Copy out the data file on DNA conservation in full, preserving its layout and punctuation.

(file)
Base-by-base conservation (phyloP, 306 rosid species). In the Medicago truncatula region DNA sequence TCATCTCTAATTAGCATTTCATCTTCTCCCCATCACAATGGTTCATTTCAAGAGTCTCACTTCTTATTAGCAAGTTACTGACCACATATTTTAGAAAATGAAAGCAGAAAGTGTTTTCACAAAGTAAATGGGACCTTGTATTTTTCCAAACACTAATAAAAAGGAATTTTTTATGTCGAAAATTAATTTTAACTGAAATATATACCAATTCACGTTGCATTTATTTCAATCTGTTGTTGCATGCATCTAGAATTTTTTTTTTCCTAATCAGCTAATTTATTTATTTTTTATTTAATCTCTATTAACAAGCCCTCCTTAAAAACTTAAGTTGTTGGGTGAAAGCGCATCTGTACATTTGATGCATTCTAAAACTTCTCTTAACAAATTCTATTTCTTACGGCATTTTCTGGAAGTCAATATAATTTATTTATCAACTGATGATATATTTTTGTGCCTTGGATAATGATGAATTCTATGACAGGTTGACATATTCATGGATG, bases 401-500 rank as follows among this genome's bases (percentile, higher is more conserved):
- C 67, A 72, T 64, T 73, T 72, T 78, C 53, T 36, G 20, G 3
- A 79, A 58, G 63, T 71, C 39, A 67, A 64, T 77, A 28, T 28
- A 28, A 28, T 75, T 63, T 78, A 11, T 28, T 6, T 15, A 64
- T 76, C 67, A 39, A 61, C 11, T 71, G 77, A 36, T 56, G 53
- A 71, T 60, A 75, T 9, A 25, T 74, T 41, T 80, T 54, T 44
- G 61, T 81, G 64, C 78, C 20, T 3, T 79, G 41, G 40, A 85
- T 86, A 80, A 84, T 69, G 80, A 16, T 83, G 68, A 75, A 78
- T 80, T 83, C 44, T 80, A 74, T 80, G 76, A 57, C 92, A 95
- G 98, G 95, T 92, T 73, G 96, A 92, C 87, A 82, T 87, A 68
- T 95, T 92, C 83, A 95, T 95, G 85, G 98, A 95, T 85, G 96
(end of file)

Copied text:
Base-by-base conservation (phyloP, 306 rosid species). In the Medicago truncatula region DNA sequence TCATCTCTAATTAGCATTTCATCTTCTCCCCATCACAATGGTTCATTTCAAGAGTCTCACTTCTTATTAGCAAGTTACTGACCACATATTTTAGAAAATGAAAGCAGAAAGTGTTTTCACAAAGTAAATGGGACCTTGTATTTTTCCAAACACTAATAAAAAGGAATTTTTTATGTCGAAAATTAATTTTAACTGAAATATATACCAATTCACGTTGCATTTATTTCAATCTGTTGTTGCATGCATCTAGAATTTTTTTTTTCCTAATCAGCTAATTTATTTATTTTTTATTTAATCTCTATTAACAAGCCCTCCTTAAAAACTTAAGTTGTTGGGTGAAAGCGCATCTGTACATTTGATGCATTCTAAAACTTCTCTTAACAAATTCTATTTCTTACGGCATTTTCTGGAAGTCAATATAATTTATTTATCAACTGATGATATATTTTTGTGCCTTGGATAATGATGAATTCTATGACAGGTTGACATATTCATGGATG, bases 401-500 rank as follows among this genome's bases (percentile, higher is more conserved):
- C 67, A 72, T 64, T 73, T 72, T 78, C 53, T 36, G 20, G 3
- A 79, A 58, G 63, T 71, C 39, A 67, A 64, T 77, A 28, T 28
- A 28, A 28, T 75, T 63, T 78, A 11, T 28, T 6, T 15, A 64
- T 76, C 67, A 39, A 61, C 11, T 71, G 77, A 36, T 56, G 53
- A 71, T 60, A 75, T 9, A 25, T 74, T 41, T 80, T 54, T 44
- G 61, T 81, G 64, C 78, C 20, T 3, T 79, G 41, G 40, A 85
- T 86, A 80, A 84, T 69, G 80, A 16, T 83, G 68, A 75, A 78
- T 80, T 83, C 44, T 80, A 74, T 80, G 76, A 57, C 92, A 95
- G 98, G 95, T 92, T 73, G 96, A 92, C 87, A 82, T 87, A 68
- T 95, T 92, C 83, A 95, T 95, G 85, G 98, A 95, T 85, G 96